Healthy Feet

To keep their precious instruments in top condition (and injury-free), tappers must develop a sound stretching practice that incorporates strengthening exercises, especially for the lower extremities and core muscles—the abdomen, hips, buttocks and lower back areas. “Most tappers’ lower extremity injuries are significantly influenced by the strength of their core,” says Megan Richardson, a clinical specialist and certified athletic trainer at the Harkness Center for Dance Injuries at New York University Hospital for Joint Diseases in New York City. Stretching on a regular basis—both before and after dancing—will help with overall movement, allowing the smaller muscles to better articulate the fancy footwork involved in tap dancing. “Most importantly, stretching their calf muscles, quadriceps and hamstrings will help prevent stress fractures and overuse injuries,” says Richardson.

It’s also vital for tap dancers to stretch out each foot and set of toes, adds Richardson. Strengthening the feet will help develop extra muscle to cushion each foot while in motion. One of the most beneficial exercises for tappers is “doming” their feet, advises Richardson. To do this exercise, sit in a chair with your back straight and knees and hips bent at a 90-degree angle. Keep bare feet flat on the floor while sliding (or scrunching) the toes back toward the heels, so that the top part of the arches rise into a dome shape. Make sure that your body weight is evenly distributed across the feet and avoid letting the toes curl under. Hold this position for 10 seconds, then release, relax and do five more repetitions. Tap dancers should build onto this exercise slowly until they are able to do 100 reps daily. If done correctly on a regular basis, this exercise will strengthen the muscles between the metatarsal bones and better equip the balls of the feet to absorb forces, says Richardson.

Teachers Trending
Photo by Yvonne M. Portra, courtesy Faulkner

It's a Wednesday in May, and 14 Stanford University advanced modern ­dance students are logged on to Zoom, each practicing a socially distanced duet with an imaginary person. "Think about the quality of their personality and the type of duet you might have," says their instructor Katie Faulkner, "but also their surface area and how you'd relate to them in space." Amid dorm rooms, living rooms, dining rooms and backyards, the dancers make do with cramped quarters and dodge furniture as they twist, curve, stretch and intertwine with their imaginary partners.

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Music
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Securing the correct music licensing for your studio is an important step in creating a financially sound business. "Music licensing is something studio owners seem to either embrace or ignore completely," says Clint Salter, CEO and founder of the Dance Studio Owners Association. While it may seem like it's a situation in which it's easier to ask for forgiveness rather than permission—that is, to wait until you're approached by a music-rights organization before purchasing a license—Salter disagrees, citing Peloton, the exercise company that produces streaming at-home workouts. In February, Peloton settled a music-licensing suit with the National Music Publishers' Association out-of-court for an undisclosed amount. Originally, NMPA had sought $300 million in damages from Peloton. "It can get extremely expensive," says Salter. "It's not worth it for a studio to get caught up in that."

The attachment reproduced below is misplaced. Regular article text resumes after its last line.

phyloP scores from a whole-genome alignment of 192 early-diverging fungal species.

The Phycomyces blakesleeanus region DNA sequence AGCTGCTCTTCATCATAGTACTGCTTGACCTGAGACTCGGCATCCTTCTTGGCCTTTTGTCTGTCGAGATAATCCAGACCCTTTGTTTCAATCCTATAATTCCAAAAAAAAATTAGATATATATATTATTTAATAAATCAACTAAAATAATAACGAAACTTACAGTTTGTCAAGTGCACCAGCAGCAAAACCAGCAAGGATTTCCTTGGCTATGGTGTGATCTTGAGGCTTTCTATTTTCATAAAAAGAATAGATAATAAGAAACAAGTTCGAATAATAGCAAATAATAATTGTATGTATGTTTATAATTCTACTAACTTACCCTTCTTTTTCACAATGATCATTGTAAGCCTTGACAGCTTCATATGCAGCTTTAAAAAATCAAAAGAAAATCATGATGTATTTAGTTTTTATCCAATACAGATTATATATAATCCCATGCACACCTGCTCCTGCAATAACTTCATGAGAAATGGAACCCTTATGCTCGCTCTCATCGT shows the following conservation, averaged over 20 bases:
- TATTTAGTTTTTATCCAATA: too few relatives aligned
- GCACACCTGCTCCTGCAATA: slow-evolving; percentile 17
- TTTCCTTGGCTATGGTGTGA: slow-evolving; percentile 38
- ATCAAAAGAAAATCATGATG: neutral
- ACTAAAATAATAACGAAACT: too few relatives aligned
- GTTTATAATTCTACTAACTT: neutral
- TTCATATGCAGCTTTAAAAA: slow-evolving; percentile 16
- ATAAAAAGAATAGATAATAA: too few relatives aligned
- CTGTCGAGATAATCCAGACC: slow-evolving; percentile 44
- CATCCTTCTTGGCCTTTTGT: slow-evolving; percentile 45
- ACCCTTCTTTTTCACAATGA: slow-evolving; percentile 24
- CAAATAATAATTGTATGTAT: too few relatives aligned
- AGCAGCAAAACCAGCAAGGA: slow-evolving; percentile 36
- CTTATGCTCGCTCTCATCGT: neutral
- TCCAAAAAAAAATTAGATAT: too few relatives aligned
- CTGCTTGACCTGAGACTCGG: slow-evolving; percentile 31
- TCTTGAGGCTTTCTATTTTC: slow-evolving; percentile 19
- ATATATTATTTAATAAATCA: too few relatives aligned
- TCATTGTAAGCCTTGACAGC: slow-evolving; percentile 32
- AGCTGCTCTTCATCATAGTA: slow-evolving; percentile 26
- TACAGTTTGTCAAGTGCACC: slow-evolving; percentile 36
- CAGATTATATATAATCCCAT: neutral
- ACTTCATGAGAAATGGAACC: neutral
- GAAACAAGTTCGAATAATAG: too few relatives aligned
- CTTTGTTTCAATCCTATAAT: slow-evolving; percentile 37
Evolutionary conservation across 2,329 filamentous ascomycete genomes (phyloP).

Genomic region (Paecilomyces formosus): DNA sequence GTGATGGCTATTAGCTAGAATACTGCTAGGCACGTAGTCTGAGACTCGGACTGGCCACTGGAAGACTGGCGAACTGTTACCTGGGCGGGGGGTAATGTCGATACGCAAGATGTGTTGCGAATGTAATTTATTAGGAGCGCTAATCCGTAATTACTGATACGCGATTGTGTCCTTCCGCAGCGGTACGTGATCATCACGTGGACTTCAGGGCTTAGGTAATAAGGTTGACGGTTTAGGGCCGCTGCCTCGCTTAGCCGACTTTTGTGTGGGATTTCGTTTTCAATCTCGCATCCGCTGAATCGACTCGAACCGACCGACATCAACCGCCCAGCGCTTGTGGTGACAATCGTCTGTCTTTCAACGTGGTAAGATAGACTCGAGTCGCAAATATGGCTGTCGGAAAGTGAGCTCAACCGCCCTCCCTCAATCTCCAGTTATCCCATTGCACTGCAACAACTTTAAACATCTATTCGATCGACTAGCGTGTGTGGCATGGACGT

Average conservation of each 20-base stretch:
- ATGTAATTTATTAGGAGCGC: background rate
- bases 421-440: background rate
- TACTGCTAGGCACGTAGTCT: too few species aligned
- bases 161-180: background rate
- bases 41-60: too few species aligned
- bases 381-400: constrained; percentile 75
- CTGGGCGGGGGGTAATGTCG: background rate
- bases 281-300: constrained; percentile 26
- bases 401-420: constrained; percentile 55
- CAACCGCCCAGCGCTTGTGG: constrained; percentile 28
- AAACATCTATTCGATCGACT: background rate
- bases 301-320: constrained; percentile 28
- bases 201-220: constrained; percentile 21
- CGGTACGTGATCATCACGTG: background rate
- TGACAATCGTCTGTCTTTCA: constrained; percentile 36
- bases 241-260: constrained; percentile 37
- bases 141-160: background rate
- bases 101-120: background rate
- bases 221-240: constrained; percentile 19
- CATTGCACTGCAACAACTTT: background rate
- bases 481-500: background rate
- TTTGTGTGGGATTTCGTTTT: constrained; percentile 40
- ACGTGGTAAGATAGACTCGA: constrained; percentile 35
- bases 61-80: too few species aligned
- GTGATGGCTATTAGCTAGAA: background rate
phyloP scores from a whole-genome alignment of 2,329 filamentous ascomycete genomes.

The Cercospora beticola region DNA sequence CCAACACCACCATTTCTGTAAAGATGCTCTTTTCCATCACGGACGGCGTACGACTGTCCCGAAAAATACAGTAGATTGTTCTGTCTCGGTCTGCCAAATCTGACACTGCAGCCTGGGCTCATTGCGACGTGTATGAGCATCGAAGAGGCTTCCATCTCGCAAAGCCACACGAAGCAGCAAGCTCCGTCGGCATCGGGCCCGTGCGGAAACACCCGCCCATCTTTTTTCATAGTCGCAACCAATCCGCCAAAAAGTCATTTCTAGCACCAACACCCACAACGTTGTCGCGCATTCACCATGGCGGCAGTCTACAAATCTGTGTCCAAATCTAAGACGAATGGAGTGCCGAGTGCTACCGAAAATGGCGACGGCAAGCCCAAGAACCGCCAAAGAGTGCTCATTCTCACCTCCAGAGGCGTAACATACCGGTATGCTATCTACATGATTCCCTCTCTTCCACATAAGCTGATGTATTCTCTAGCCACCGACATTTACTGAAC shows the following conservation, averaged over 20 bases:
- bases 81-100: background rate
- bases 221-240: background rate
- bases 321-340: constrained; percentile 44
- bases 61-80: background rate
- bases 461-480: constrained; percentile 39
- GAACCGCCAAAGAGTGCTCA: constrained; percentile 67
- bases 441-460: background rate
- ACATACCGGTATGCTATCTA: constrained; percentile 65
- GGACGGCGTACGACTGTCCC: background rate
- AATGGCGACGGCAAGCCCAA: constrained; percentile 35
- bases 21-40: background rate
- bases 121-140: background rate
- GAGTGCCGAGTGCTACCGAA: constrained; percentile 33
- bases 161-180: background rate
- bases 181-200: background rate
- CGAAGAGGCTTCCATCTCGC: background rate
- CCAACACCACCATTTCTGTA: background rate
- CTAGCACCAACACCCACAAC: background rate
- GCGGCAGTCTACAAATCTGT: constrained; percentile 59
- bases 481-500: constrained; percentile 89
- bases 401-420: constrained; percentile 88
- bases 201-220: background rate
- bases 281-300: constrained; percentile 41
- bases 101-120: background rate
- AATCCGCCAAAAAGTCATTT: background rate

As you continue to explore a hybrid online/in-person version of your class schedule, it's crucial that your music licenses include coverage for livestreamed instruction—which comes with its own particular requirements. Here are some answers to frequently asked questions about music licensing—in both normal times and COVID times—as well as some safe music bets that won't pose any issues.

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Teaching Tips
A 2019 Dancewave training. Photo by Effy Grey, courtesy Dancewave

By now, most dance educators hopefully understand that they have a responsibility to address racism in the studio. But knowing that you need to be actively cultivating racial equity isn't the same thing as knowing how to do so.

Of course, there's no easy answer, and no perfect approach. As social justice advocate David King emphasized at a recent interactive webinar, "Cultivating Racial Equity in the Classroom," this work is never-ending. The event, hosted by Dancewave (which just launched a new racial-equity curriculum) was a good starting point, though, and offered some helpful takeaways for dance educators committed to racial justice.

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